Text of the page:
Tag Archives: Colette Patterns Sewing Handbook

T.G.I.F. + More Croquis

20 Jan

Just wanted to pop in to say hi and a humongous thank you for all the encouragement too. Things have been plenty better this week with several interviews. The positions are mostly a step down from what I was doing but with good companies so keep your fingers crossed. Unfortunately, the whole process has kept me off the internet for the most part but here are a couple of things entertaining me this week:

Personalised croquis are popping up all over – I think the Colette Sewing Handbook was a popular present this Christmas! The one above is from one of my favourite new discoveries – Shona Stitches.

And Lauren from Lladybird has a great tutorial for creating a digital version.

Other Mini-versions of your favourite bloggers:

Elsewhere:

{source} Handmade Mess

  • Handmade Mess has a hilarious pictorial description of the trials of making your own wardrobe.

{source} bernieandi.wordpress.com

  • Bernie and I makes great Detail Inspiration posts like the collars one above.

I’m off to the Crafters Ceilidh first thing tomorrow so it’s early to bed with me. I’ll leave you with this gorgeous sunrise at my Aunty’s place north of Auckland and the playlist I’ve been listening to all week. Have a peaceful weekend and if you’re off to Edinburgh too – See You Soon!

http://8tracks.com/mixes/485514/player_v3

Breathe Me from Shannonigans37 on 8tracks.

Honey, I shrank the sewists!

2 Dec

If you follow many sewing blogs, prepare to see miniature versions of bloggers (check out mini-Joanne, mini-Ali, and mini-Marie) popping up all over the place as the Colette Sewing Handbook is shipped worldwide.

One of the many fantastic activities included in the book is creating a personalised croquis for sketching inspiration. I’ve written about my love of ursa major’s curvy croquis before but I couldn’t resist playing with one of my own.

The basic premise is to trace a photo of yourself in tight-fitting clothes. To make it easier I printed the photo and scribbled on the back in pencil before placing another sheet underneath and drawing over the top of the photo. The result is a true to scale version of yourself in all it’s glory.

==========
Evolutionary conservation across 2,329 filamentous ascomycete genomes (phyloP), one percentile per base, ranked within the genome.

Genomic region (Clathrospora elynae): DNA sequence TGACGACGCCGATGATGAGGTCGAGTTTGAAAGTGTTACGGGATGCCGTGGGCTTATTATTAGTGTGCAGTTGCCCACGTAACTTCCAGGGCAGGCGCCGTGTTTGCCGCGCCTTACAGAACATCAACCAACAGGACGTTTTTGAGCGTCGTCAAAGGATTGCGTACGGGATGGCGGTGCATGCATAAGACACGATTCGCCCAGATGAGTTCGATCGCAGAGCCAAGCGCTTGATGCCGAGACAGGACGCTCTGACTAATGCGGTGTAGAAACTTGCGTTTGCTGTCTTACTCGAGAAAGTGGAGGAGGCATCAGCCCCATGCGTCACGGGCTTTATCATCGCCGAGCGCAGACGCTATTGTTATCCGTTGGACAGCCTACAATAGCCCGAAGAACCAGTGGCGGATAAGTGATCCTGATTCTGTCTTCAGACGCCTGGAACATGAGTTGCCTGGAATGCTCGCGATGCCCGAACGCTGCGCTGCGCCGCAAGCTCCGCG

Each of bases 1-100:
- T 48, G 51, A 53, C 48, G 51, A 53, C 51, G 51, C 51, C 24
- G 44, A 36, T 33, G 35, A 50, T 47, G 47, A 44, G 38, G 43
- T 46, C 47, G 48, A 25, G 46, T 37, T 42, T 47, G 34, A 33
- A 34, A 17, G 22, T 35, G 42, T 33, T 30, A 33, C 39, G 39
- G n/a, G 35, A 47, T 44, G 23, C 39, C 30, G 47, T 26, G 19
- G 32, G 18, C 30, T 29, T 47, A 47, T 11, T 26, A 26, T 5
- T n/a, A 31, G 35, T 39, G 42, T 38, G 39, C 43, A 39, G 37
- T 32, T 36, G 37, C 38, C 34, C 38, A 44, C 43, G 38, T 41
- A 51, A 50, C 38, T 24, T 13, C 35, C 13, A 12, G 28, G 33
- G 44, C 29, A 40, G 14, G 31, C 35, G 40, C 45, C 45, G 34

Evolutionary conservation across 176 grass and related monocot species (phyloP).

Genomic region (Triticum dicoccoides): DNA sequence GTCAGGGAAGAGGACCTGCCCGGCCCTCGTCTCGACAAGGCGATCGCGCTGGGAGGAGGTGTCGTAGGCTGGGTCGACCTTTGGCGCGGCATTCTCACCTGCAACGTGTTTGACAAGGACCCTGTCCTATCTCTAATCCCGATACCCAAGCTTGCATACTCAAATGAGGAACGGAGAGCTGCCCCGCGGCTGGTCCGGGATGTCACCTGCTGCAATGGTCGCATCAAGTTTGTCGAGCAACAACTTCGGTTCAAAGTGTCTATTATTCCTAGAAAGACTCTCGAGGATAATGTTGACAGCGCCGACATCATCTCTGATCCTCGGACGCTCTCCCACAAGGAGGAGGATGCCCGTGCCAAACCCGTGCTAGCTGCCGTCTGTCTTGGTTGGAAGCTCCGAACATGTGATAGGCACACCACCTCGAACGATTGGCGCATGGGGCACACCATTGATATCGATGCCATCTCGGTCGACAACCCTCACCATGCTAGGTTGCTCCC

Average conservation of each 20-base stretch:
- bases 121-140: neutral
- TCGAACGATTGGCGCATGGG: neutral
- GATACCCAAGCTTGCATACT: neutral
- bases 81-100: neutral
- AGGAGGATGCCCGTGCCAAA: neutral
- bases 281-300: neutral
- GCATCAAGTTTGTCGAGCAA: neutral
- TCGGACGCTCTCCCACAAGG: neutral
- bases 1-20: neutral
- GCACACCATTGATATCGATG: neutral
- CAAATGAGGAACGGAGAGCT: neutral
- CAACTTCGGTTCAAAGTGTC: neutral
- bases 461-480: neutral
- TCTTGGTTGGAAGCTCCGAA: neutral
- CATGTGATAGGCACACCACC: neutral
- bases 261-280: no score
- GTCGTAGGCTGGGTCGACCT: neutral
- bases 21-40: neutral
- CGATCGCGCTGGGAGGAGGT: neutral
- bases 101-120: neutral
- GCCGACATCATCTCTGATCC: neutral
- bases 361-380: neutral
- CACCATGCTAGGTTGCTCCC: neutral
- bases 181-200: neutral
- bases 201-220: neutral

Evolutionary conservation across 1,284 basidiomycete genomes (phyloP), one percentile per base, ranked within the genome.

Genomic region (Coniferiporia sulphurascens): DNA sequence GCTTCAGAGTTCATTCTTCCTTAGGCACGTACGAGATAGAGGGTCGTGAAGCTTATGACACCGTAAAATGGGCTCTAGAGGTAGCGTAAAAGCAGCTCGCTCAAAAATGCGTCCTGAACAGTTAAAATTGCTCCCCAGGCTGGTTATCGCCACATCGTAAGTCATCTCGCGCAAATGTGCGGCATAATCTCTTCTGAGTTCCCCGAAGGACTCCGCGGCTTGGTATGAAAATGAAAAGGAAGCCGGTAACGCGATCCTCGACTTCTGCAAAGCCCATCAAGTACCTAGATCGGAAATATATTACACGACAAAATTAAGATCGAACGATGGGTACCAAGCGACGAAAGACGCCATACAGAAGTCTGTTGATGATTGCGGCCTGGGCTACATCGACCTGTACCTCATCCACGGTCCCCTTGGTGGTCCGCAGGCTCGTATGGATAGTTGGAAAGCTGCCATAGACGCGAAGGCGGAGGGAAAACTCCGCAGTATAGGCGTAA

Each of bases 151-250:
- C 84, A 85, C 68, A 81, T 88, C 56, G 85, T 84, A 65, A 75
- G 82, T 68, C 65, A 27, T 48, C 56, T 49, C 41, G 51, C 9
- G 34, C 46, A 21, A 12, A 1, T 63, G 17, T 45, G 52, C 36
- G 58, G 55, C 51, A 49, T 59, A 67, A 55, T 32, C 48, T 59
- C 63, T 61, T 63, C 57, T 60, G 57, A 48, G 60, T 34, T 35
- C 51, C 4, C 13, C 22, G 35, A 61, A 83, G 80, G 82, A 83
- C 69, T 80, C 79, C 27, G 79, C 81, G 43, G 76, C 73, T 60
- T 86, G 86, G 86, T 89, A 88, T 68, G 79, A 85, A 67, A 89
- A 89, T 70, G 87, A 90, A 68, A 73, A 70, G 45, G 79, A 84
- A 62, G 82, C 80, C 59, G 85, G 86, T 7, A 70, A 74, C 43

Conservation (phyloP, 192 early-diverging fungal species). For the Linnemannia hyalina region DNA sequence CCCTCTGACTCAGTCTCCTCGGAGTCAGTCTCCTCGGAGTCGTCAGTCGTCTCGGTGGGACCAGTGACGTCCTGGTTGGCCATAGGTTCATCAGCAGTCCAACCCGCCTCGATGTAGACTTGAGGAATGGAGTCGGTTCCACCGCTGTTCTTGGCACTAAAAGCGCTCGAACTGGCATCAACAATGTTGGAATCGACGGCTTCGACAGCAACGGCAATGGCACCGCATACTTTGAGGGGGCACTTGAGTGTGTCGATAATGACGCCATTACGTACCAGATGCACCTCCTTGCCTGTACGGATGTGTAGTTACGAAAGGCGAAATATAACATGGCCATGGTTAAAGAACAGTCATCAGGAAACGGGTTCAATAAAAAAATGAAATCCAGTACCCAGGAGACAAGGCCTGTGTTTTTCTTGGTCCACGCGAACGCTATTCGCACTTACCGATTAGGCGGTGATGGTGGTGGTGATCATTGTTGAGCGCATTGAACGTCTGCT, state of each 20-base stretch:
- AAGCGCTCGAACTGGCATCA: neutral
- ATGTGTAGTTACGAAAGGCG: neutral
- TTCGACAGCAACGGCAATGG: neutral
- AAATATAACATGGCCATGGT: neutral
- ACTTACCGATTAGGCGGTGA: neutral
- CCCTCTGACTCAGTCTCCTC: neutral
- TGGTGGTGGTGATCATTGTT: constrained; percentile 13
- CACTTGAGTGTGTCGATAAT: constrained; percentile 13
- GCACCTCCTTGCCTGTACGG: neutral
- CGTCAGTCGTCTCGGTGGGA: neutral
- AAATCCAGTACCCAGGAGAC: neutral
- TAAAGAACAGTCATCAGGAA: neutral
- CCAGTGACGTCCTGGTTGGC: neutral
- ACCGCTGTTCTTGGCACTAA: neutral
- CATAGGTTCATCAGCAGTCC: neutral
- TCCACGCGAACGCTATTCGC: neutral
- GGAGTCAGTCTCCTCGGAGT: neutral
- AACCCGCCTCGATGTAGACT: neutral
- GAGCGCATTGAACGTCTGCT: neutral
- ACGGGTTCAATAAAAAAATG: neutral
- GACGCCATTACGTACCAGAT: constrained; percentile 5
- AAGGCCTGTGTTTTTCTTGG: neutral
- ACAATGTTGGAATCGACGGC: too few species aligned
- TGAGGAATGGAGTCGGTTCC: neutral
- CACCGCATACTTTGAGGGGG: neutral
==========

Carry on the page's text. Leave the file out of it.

For me this was a  positive activity but I know body image is a really personal and potentially emotionally-charged area. If I’m being honest, (and I really try to be on this blog) my own feelings about my body change on a daily basis. I was raised in a feminist, body-loving hippy house-hold but I also know what the outside world says about other bodies like mine so whilst I try most of the time to be kind to myself, sometimes those nasty voices get in.

Now what does this have to do with making a croquis, you ask? Well it’s a little like stepping on the bathroom scale. If you’re the type of person who sees the number and it sends you into a self-hating hurricane, skip this activity and download one of the many cool croquis available for free online. I chose to give myself a little pep-talk, install definatalie’s ‘No Diet Talk’ blog badge, then dove right in.

And you know what? I actually really love my mini-me. I expected to feel those nasty twinges about my hips but instead I got a series of a-ha moments like, Holy Cow that’s why pants are nearly impossible to find or make.

I’ve found that the longer I sew the more inclined I am to look at myself with a sewist eye rather than a critical one. I don’t feel bad about my hips, I’m much more interested in what adjustments I can make to get garments that fit… it’s like crazy pattern-making sudoku and I love a challenge.

Thoughts that popped into my head:

  • No wonder I have to add like four inches to any crotch length.
  • My pelvis seems to tilt so I think that the front crotch curve will be a very different shape to the back crotch curve.
  • Having a full bust leaves very little waist height.
  • My back length is proportionally short but being 5′ 10 the actual measurement fits most patterns.

I’m not really a pear or an hourglass. I’ve decided that my body-shape will here-forth be called the snowman as it’s like two spheres stacked atop each-other.

So from a fitting perspective it really get’s you thinking about possible alterations you might need.

From a design perspective, it’s quick and easy to see which shapes and silhouettes you like on your body.

Pants are a bit of a mare as anything that sits below my natural waists slips down to that groove between my high and low hip, but I think the bootleg works ok.

One final use… De-coding deceptive vintage pattern illustrations like this one (from Amy’s lovely give-away) on my sewing table at the moment.

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